...And Make It Real Creative - The Creative Tap Room: First Round
by Trent Rentsch
It's probably been 20 years ago now, and although I can't remember a word I said, I still see that cold, disinterested look in her eyes. Frankly, it was her fault. We were having one of those drunken "WOW, what a great book" parties for the station at some local watering hole, when this Sales Rep staggered over to me and asked THEE question... "Wherez all thozzzeh GRRRRRREAT Creative kinda idea'zzzz yerz come frum?" I, being nearer to under the table than she was, began to tell her. As I rambled on, her smile slowly faded, her head began to tilt, and then came that glazed look in her eyes... I went cold turkey after that night. No, not from drinking, God forbid! What I gave up was answering any questions about where my Creativity comes from, because I realized that the average person really doesn't want to know. On the other hand, fellow Creatives never tire of hearing where others think their Creativity comes from. Personally, I have a lot of friends all over the world that I'd love to get together around one big bar and pose the question. So, why not...
Radio Hed: Artificial Deadlines
by Jeffrey Hedquist
I've put off writing this article long enough. Procrastination: no matter how far into the future a deadline looms, I seem to always wait until the last possible day, hour, minute, second. Even if I try to plan ahead, other projects with more urgency always seem to get in the way until time runs out, then I kick into action and it gets done. In an attempt to preserve my adrenal glands, I'm trying a new approach. I lie to myself.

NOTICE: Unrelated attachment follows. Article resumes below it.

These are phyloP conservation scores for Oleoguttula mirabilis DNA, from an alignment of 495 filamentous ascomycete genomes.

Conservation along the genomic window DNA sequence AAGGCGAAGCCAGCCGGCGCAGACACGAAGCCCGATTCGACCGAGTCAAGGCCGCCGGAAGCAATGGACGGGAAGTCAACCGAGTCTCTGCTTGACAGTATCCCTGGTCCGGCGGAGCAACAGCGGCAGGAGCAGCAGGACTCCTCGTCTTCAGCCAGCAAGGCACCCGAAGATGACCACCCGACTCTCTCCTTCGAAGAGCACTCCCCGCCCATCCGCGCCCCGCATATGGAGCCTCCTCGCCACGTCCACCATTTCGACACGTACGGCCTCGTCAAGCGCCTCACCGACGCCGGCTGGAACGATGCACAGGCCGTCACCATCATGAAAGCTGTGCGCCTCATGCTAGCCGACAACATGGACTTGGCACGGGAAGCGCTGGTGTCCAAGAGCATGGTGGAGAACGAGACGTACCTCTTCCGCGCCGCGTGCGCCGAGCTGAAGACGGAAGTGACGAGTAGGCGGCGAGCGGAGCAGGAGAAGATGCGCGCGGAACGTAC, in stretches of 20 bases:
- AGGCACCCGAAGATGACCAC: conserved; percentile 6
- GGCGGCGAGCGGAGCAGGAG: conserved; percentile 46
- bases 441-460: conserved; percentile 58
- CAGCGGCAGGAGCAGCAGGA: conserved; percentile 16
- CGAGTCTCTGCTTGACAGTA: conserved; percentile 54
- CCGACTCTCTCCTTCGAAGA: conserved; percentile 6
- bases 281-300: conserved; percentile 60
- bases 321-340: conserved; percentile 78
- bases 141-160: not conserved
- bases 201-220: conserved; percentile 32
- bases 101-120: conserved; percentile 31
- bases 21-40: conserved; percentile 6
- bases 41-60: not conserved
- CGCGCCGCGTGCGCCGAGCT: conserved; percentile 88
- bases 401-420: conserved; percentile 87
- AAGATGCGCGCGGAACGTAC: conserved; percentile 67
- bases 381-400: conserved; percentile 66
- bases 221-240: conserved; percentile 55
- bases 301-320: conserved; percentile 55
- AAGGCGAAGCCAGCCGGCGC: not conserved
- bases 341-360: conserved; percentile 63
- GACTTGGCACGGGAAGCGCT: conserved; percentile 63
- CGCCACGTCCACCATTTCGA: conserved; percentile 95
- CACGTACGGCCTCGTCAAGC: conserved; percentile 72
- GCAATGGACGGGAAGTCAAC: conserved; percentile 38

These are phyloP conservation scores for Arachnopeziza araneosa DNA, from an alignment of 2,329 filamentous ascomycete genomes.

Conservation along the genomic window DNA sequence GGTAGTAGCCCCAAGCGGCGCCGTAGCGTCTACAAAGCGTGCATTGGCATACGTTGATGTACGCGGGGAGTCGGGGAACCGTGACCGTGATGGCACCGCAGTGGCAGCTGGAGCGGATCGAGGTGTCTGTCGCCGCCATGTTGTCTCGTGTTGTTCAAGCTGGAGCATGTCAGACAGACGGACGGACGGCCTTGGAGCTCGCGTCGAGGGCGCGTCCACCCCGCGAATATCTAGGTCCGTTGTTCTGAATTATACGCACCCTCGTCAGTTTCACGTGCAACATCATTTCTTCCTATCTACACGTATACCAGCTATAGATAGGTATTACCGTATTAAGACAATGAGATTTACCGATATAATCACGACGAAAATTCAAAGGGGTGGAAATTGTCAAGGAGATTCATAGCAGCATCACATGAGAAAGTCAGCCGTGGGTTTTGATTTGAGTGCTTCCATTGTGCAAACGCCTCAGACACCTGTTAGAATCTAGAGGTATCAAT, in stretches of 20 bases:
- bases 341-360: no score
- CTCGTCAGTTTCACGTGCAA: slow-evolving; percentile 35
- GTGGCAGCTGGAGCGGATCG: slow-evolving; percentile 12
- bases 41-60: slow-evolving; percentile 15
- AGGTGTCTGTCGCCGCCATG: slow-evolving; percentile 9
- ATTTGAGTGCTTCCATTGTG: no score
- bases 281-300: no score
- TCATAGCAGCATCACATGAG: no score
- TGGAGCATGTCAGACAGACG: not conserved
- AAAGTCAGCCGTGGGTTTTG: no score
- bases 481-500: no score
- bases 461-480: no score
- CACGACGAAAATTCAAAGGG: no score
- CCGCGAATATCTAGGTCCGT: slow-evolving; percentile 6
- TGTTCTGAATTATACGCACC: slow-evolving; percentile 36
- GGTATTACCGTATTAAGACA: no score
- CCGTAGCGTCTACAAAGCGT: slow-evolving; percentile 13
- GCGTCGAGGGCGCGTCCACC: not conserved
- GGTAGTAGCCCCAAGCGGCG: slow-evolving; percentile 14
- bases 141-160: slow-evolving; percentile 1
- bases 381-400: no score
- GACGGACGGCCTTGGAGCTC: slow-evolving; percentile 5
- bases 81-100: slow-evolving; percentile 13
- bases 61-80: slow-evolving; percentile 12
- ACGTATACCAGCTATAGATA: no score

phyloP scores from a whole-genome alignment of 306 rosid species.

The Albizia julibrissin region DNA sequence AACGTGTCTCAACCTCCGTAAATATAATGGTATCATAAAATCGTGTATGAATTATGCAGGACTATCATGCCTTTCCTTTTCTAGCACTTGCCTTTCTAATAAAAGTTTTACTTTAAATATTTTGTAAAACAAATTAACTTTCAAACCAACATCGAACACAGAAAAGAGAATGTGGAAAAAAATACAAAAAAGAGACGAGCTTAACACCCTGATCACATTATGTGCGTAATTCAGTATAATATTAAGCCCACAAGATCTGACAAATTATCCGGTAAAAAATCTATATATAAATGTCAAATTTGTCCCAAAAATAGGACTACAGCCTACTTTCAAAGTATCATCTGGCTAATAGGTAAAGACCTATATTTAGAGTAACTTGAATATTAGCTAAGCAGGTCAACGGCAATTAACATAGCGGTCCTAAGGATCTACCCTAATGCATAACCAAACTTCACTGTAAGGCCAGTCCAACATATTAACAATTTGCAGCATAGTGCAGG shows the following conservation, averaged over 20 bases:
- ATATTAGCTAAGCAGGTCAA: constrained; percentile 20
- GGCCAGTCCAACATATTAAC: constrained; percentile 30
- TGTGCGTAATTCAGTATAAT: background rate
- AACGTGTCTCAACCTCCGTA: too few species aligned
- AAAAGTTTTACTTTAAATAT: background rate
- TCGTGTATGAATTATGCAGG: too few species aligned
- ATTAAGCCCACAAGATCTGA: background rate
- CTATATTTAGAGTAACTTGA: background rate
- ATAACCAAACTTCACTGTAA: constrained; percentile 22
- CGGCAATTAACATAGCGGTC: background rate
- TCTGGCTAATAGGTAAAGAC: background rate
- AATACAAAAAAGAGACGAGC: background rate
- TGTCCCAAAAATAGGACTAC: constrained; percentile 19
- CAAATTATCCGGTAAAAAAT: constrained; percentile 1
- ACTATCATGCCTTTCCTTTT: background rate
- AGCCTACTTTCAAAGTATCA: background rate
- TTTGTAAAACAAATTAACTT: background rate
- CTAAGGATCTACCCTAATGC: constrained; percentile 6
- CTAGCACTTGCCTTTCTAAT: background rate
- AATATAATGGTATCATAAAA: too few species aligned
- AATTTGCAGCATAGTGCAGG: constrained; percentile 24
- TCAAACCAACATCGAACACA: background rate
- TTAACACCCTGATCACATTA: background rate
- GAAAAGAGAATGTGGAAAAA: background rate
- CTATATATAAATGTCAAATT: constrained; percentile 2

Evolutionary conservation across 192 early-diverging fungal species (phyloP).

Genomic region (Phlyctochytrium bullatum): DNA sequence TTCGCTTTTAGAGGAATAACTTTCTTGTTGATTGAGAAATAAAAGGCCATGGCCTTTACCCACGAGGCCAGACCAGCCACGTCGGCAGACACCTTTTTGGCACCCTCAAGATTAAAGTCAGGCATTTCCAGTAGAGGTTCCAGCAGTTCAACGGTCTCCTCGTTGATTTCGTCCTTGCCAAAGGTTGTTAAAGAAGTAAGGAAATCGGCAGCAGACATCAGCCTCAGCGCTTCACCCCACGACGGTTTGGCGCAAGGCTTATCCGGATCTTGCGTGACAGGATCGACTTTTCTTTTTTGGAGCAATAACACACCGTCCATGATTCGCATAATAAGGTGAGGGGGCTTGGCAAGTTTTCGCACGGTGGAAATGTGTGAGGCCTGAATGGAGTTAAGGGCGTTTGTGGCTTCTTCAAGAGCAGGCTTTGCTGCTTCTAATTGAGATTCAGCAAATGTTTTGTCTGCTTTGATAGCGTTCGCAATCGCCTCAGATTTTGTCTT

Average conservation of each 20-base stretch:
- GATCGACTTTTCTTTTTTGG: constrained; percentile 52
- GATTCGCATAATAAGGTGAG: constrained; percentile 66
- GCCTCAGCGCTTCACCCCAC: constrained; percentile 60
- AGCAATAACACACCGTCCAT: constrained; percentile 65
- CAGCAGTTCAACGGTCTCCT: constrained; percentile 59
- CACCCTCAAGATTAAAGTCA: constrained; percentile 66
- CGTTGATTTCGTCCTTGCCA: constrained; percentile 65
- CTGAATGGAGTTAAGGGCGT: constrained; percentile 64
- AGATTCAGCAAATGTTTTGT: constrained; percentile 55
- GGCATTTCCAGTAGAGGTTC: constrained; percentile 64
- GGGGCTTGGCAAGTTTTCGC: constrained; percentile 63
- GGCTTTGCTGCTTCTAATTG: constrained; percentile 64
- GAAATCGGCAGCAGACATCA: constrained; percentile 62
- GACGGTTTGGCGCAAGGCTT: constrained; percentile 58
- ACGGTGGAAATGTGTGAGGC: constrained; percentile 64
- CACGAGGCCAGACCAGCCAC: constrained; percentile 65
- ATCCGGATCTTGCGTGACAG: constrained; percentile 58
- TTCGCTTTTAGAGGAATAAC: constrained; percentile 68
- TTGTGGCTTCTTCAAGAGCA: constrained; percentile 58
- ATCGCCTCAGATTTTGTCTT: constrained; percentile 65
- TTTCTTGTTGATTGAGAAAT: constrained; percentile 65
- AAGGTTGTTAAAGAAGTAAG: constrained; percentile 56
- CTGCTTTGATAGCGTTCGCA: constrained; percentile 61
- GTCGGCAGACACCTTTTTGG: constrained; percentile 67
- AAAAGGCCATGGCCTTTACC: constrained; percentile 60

Q It Up: The RAP Network Speaks - How are you dealing with the challenge of being creative in 10 or 15 seconds?
Q It Up: Have you noticed the flood of 10 and 15 second spots coming through your department lately? As a writer and/or producer, how are you dealing with the challenge of being creative in 10 or 15 seconds? Is it possible with any regularity? What tricks have you learned about the "quickie creative"? Ten seconds may work on TV, but are we serving the client well with these short spots on radio? Feel free to add any other thoughts you may have on the subject.
If you have a question for the RAP Network, email it to
Feature: What a Difference a Decade Makes
by Ed Thompson
There once was a little Production Director in Quincy, Illinois who wrote a letter to Radio And Production Magazine in January of 2000. It was titled "Spec Spots Suck". It was a little ditty that broke down the cost of creating a spec spot and how it cost a radio station more money than it made. Bold statement then. Bold statement still. Yet, something about that letter prompted Jerry Vigil, the proprietor of this extremely informative and well written magazine to do something strange. He offered me a chance at being a contributor to this publication. So it is not without out a lot of thought, not without a lot of prayer, and not without some regret that I am going to make this my last contribution to a magazine that I believe is so very important to our industry and to those of us who do what we do.